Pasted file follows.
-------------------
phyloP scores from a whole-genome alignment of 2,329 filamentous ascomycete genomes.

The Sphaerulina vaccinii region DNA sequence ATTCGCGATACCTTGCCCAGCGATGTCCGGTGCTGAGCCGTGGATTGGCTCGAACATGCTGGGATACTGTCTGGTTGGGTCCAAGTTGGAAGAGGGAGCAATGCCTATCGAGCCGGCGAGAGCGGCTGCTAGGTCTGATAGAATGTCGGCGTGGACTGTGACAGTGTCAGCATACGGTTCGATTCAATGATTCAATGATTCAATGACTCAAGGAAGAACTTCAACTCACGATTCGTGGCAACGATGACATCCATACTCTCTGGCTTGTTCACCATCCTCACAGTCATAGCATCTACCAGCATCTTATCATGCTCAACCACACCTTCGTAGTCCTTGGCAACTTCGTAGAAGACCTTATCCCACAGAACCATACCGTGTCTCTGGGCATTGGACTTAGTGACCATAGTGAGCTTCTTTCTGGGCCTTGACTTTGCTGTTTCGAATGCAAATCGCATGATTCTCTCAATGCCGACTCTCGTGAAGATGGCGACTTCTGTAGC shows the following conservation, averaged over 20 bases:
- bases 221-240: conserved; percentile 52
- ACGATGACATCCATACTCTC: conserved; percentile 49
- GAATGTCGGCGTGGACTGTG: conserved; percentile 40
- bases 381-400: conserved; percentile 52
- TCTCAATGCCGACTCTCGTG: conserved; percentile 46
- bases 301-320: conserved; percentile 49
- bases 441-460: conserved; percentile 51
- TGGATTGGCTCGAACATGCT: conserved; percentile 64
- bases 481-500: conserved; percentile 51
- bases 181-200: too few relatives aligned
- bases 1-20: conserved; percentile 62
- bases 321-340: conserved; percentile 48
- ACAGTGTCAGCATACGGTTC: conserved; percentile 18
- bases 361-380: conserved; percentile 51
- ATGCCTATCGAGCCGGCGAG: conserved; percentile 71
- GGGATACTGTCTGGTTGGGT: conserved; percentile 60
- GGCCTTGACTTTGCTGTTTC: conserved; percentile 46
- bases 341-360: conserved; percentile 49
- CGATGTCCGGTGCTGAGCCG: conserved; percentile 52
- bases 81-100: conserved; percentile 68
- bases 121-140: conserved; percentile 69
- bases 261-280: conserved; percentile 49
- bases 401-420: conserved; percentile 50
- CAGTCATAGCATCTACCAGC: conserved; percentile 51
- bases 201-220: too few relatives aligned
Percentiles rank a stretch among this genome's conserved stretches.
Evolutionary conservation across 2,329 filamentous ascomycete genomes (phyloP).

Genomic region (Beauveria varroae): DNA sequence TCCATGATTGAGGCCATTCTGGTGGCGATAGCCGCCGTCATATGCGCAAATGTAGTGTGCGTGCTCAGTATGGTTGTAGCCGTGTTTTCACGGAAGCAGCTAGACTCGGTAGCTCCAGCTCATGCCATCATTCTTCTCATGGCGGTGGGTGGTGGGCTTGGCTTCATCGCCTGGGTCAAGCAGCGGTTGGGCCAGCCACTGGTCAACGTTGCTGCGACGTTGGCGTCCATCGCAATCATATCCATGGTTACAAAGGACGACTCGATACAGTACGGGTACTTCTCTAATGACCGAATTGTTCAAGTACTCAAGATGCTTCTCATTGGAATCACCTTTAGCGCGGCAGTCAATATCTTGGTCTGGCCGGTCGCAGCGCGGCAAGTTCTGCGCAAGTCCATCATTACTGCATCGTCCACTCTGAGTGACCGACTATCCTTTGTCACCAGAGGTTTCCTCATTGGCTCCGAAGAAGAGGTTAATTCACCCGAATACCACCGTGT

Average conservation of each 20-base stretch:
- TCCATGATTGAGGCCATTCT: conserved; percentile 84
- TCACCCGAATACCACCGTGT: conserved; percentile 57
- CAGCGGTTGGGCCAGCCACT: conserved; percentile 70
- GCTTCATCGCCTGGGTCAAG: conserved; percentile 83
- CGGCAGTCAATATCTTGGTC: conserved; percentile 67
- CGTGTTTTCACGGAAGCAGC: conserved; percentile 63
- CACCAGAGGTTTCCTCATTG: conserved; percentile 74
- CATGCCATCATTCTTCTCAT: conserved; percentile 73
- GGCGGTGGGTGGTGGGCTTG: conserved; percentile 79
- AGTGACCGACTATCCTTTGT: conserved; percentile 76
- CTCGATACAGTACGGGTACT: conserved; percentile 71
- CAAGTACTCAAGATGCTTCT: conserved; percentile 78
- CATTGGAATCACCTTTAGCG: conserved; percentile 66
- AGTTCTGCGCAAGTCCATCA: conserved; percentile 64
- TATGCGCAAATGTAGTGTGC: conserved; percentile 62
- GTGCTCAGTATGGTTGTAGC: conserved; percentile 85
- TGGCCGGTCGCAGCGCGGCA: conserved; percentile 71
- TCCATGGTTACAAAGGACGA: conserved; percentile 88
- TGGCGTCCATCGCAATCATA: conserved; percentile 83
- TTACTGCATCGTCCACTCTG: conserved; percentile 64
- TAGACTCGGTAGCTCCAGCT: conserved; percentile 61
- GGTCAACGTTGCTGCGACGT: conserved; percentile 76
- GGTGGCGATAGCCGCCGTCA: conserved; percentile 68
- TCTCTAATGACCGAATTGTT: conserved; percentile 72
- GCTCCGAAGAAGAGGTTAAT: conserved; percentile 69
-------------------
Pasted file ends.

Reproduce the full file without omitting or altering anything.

phyloP scores from a whole-genome alignment of 2,329 filamentous ascomycete genomes.

The Sphaerulina vaccinii region DNA sequence ATTCGCGATACCTTGCCCAGCGATGTCCGGTGCTGAGCCGTGGATTGGCTCGAACATGCTGGGATACTGTCTGGTTGGGTCCAAGTTGGAAGAGGGAGCAATGCCTATCGAGCCGGCGAGAGCGGCTGCTAGGTCTGATAGAATGTCGGCGTGGACTGTGACAGTGTCAGCATACGGTTCGATTCAATGATTCAATGATTCAATGACTCAAGGAAGAACTTCAACTCACGATTCGTGGCAACGATGACATCCATACTCTCTGGCTTGTTCACCATCCTCACAGTCATAGCATCTACCAGCATCTTATCATGCTCAACCACACCTTCGTAGTCCTTGGCAACTTCGTAGAAGACCTTATCCCACAGAACCATACCGTGTCTCTGGGCATTGGACTTAGTGACCATAGTGAGCTTCTTTCTGGGCCTTGACTTTGCTGTTTCGAATGCAAATCGCATGATTCTCTCAATGCCGACTCTCGTGAAGATGGCGACTTCTGTAGC shows the following conservation, averaged over 20 bases:
- bases 221-240: conserved; percentile 52
- ACGATGACATCCATACTCTC: conserved; percentile 49
- GAATGTCGGCGTGGACTGTG: conserved; percentile 40
- bases 381-400: conserved; percentile 52
- TCTCAATGCCGACTCTCGTG: conserved; percentile 46
- bases 301-320: conserved; percentile 49
- bases 441-460: conserved; percentile 51
- TGGATTGGCTCGAACATGCT: conserved; percentile 64
- bases 481-500: conserved; percentile 51
- bases 181-200: too few relatives aligned
- bases 1-20: conserved; percentile 62
- bases 321-340: conserved; percentile 48
- ACAGTGTCAGCATACGGTTC: conserved; percentile 18
- bases 361-380: conserved; percentile 51
- ATGCCTATCGAGCCGGCGAG: conserved; percentile 71
- GGGATACTGTCTGGTTGGGT: conserved; percentile 60
- GGCCTTGACTTTGCTGTTTC: conserved; percentile 46
- bases 341-360: conserved; percentile 49
- CGATGTCCGGTGCTGAGCCG: conserved; percentile 52
- bases 81-100: conserved; percentile 68
- bases 121-140: conserved; percentile 69
- bases 261-280: conserved; percentile 49
- bases 401-420: conserved; percentile 50
- CAGTCATAGCATCTACCAGC: conserved; percentile 51
- bases 201-220: too few relatives aligned
Percentiles rank a stretch among this genome's conserved stretches.
Evolutionary conservation across 2,329 filamentous ascomycete genomes (phyloP).

Genomic region (Beauveria varroae): DNA sequence TCCATGATTGAGGCCATTCTGGTGGCGATAGCCGCCGTCATATGCGCAAATGTAGTGTGCGTGCTCAGTATGGTTGTAGCCGTGTTTTCACGGAAGCAGCTAGACTCGGTAGCTCCAGCTCATGCCATCATTCTTCTCATGGCGGTGGGTGGTGGGCTTGGCTTCATCGCCTGGGTCAAGCAGCGGTTGGGCCAGCCACTGGTCAACGTTGCTGCGACGTTGGCGTCCATCGCAATCATATCCATGGTTACAAAGGACGACTCGATACAGTACGGGTACTTCTCTAATGACCGAATTGTTCAAGTACTCAAGATGCTTCTCATTGGAATCACCTTTAGCGCGGCAGTCAATATCTTGGTCTGGCCGGTCGCAGCGCGGCAAGTTCTGCGCAAGTCCATCATTACTGCATCGTCCACTCTGAGTGACCGACTATCCTTTGTCACCAGAGGTTTCCTCATTGGCTCCGAAGAAGAGGTTAATTCACCCGAATACCACCGTGT

Average conservation of each 20-base stretch:
- TCCATGATTGAGGCCATTCT: conserved; percentile 84
- TCACCCGAATACCACCGTGT: conserved; percentile 57
- CAGCGGTTGGGCCAGCCACT: conserved; percentile 70
- GCTTCATCGCCTGGGTCAAG: conserved; percentile 83
- CGGCAGTCAATATCTTGGTC: conserved; percentile 67
- CGTGTTTTCACGGAAGCAGC: conserved; percentile 63
- CACCAGAGGTTTCCTCATTG: conserved; percentile 74
- CATGCCATCATTCTTCTCAT: conserved; percentile 73
- GGCGGTGGGTGGTGGGCTTG: conserved; percentile 79
- AGTGACCGACTATCCTTTGT: conserved; percentile 76
- CTCGATACAGTACGGGTACT: conserved; percentile 71
- CAAGTACTCAAGATGCTTCT: conserved; percentile 78
- CATTGGAATCACCTTTAGCG: conserved; percentile 66
- AGTTCTGCGCAAGTCCATCA: conserved; percentile 64
- TATGCGCAAATGTAGTGTGC: conserved; percentile 62
- GTGCTCAGTATGGTTGTAGC: conserved; percentile 85
- TGGCCGGTCGCAGCGCGGCA: conserved; percentile 71
- TCCATGGTTACAAAGGACGA: conserved; percentile 88
- TGGCGTCCATCGCAATCATA: conserved; percentile 83
- TTACTGCATCGTCCACTCTG: conserved; percentile 64
- TAGACTCGGTAGCTCCAGCT: conserved; percentile 61
- GGTCAACGTTGCTGCGACGT: conserved; percentile 76
- GGTGGCGATAGCCGCCGTCA: conserved; percentile 68
- TCTCTAATGACCGAATTGTT: conserved; percentile 72
- GCTCCGAAGAAGAGGTTAAT: conserved; percentile 69